For the last three decades, Kathryn Voeltz has commuted nearly 60 miles from her home in Spring Valley, Wis. to downtown Minneapolis. Never in that time has she had to make the trek alone.
Instead of driving solo, Voeltz has joined with other cross-state commuters to share the ride. After initially carpooling, Voeltz began driving a van 29 years ago and joined the Metro Vanpool program in 2002.
The program allows groups of five to 15 people in areas without regular transit service to share the cost of vehicles leased from Enterprise. The service extends into a small part of Wisconsin that is considered a commuter shed for the Twin Cities.
On Wednesday, Voeltz was among a group of six volunteer vanpool drivers to be recognized at the annual Commuter Choice Awards. Each driver has spent a decade participating in Metro Vanpool. Now in its 13th year, the program has 75 active vanpools with more than 600 active passengers.
Other drivers recognized this year commute from Eden Prairie, Lindstrom, St. Cloud, Hastings and North Branch. Combined, they have logged nearly 1.75 million miles in around 250,000 trips to and from work. Voeltz alone has driven an estimated 312,000 miles on 47,000 trips to and from Minneapolis on the Interstate 94 corridor.
“I’m sure over the years that I’ve saved myself from having to buy a new vehicle,” said Voeltz, who works at U.S. Bank.
As the volunteer driver of a 12-seat Ford passenger van, Voeltz picks up eight fellow commuters at Park & Rides in Hudson, Wis. and River Falls, Wis. that do not have bus service. The passengers found each other by using Metro Transit’s online commuter database.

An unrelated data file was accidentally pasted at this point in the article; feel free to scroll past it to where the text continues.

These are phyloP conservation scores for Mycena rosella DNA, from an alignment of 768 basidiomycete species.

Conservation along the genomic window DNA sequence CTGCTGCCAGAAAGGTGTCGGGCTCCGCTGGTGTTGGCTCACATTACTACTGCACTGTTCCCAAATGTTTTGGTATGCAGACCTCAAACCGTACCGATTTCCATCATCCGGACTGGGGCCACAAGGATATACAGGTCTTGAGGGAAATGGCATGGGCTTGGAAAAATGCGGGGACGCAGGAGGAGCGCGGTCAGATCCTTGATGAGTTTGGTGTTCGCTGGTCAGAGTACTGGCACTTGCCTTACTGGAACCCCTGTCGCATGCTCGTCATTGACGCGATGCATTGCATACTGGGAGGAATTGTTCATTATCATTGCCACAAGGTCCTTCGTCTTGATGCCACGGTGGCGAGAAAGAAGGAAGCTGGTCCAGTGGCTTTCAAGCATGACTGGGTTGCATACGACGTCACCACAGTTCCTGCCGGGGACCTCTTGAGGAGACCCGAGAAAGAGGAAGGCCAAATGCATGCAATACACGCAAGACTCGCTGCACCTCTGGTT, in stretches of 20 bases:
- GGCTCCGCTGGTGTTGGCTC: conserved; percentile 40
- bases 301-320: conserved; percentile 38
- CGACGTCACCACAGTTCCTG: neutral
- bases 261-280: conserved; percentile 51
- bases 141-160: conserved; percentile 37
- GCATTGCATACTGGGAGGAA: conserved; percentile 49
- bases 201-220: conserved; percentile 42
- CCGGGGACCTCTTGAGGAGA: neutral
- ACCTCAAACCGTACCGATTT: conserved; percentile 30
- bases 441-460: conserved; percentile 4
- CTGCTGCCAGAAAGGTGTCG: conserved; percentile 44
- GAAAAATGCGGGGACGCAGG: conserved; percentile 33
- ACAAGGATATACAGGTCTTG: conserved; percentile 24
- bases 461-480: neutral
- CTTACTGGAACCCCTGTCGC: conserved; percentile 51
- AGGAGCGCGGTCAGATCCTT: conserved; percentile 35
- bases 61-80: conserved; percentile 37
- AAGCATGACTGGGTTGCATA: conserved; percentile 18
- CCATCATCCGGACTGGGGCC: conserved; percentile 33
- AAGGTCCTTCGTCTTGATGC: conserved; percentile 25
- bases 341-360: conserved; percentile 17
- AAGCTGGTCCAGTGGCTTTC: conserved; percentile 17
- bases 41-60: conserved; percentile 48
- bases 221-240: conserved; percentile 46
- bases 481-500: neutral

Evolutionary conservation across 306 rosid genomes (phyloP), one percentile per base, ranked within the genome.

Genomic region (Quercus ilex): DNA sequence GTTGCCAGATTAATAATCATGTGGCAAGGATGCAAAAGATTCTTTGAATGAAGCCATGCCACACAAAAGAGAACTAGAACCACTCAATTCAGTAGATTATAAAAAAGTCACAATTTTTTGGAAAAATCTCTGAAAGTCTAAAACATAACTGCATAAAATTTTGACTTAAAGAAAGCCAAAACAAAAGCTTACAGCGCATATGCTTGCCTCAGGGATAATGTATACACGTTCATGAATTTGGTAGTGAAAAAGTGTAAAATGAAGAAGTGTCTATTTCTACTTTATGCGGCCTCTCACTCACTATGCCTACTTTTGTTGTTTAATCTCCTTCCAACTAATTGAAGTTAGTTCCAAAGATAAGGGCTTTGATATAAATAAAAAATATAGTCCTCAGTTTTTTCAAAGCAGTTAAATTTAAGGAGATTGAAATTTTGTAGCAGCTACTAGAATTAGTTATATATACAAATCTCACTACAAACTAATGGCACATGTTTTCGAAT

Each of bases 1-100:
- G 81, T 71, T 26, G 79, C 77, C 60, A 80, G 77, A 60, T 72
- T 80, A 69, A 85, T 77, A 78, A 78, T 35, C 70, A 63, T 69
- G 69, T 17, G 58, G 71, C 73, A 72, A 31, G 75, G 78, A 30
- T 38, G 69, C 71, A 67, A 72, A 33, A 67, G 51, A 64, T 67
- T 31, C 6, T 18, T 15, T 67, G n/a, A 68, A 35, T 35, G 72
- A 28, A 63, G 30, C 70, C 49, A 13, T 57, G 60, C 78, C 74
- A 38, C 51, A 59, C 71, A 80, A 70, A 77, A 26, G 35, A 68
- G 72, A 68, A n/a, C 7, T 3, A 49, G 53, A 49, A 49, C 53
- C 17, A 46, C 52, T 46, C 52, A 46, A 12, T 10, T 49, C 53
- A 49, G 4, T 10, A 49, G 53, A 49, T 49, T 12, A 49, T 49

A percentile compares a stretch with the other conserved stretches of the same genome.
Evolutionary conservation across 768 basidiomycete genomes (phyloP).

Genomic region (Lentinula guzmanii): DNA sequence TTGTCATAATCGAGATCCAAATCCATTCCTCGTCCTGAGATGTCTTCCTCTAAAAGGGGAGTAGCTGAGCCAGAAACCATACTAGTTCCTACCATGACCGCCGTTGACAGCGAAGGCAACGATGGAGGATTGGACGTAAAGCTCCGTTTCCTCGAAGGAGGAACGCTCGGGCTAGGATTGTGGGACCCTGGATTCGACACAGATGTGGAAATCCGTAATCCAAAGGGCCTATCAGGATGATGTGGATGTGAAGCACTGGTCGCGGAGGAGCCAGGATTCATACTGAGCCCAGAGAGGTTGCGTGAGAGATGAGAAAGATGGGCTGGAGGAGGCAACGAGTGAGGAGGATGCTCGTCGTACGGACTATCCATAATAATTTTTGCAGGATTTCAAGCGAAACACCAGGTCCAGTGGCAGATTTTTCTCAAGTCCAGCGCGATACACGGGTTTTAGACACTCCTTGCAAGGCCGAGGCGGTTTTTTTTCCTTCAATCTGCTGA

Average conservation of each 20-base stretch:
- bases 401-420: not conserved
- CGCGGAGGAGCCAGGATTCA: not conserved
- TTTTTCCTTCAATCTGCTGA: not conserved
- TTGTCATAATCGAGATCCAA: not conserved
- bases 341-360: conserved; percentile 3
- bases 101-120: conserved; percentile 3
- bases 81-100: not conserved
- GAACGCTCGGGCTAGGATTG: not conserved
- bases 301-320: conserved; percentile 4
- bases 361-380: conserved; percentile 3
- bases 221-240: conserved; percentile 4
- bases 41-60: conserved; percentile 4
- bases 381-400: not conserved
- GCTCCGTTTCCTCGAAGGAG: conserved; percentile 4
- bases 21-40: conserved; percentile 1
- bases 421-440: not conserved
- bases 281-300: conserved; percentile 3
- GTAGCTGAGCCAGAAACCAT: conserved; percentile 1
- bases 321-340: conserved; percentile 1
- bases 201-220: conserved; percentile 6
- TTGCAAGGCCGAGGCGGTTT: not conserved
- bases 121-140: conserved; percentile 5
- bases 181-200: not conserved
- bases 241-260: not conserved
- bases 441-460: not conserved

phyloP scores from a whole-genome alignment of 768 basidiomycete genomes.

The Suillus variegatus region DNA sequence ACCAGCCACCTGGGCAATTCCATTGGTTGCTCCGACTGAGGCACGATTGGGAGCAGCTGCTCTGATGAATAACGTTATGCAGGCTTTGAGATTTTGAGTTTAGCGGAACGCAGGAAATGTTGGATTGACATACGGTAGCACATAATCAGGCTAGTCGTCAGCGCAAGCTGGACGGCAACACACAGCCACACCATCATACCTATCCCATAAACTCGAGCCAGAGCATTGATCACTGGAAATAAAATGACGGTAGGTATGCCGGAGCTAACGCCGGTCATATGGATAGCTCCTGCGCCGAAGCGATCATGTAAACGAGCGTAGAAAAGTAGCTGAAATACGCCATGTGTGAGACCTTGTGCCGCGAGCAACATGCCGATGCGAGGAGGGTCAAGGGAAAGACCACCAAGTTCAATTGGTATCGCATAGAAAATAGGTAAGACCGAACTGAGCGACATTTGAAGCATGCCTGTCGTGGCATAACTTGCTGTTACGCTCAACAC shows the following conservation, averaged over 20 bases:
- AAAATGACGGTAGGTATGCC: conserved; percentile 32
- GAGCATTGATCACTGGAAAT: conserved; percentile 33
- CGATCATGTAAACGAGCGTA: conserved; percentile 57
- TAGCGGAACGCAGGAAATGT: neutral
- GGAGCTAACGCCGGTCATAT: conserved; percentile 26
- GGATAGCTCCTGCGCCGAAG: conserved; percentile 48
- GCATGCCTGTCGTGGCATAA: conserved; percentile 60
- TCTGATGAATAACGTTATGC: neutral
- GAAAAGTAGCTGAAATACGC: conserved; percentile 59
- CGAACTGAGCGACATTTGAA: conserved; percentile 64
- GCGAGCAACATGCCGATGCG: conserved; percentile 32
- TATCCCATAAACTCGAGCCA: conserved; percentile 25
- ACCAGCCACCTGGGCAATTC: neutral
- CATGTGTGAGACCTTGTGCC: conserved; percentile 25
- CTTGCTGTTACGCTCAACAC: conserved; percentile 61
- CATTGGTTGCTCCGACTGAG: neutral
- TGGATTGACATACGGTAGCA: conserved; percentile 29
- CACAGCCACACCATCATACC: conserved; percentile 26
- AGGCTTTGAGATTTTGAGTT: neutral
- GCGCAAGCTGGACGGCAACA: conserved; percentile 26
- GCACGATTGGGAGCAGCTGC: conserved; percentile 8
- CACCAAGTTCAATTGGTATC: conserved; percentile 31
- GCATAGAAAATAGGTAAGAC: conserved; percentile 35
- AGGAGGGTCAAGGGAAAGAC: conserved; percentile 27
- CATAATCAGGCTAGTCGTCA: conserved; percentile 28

By driving, Voeltz avoids parking, fuel and maintenance costs, which are shared by passengers. This month, each person in Voeltz’s vanpool paid $138 to cover expenses. The Metropolitan Council covers the other half of the lease expenses.
While the cost savings are the biggest perk, Voeltz said she also likes being in control of the vehicle. “I kind of like being in the driver’s seat because I get to pick the right lane and make the best time,” she said.
Leading a vanpool isn’t without its responsibilities, though. Besides handling the lease, vanpool drivers are responsible for reporting their commute data, maintaining a pool of passengers and collecting payments.
Randy Rosvold, senior project administrator for the program, commended Voeltz and other vanpool leaders recognized at Wednesday’s Commuter Choice Awards for their commitment, dedication and consistency.
“Really if you think about everything that’s involved, these people are really going above and beyond what traditional commuters do,” he said.
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Photo: Kathryn Voeltz, third from left, with some of her fellow vanpoolers at the downtown Minneapolis parking ramp where the group parks and meets at the end of each workday.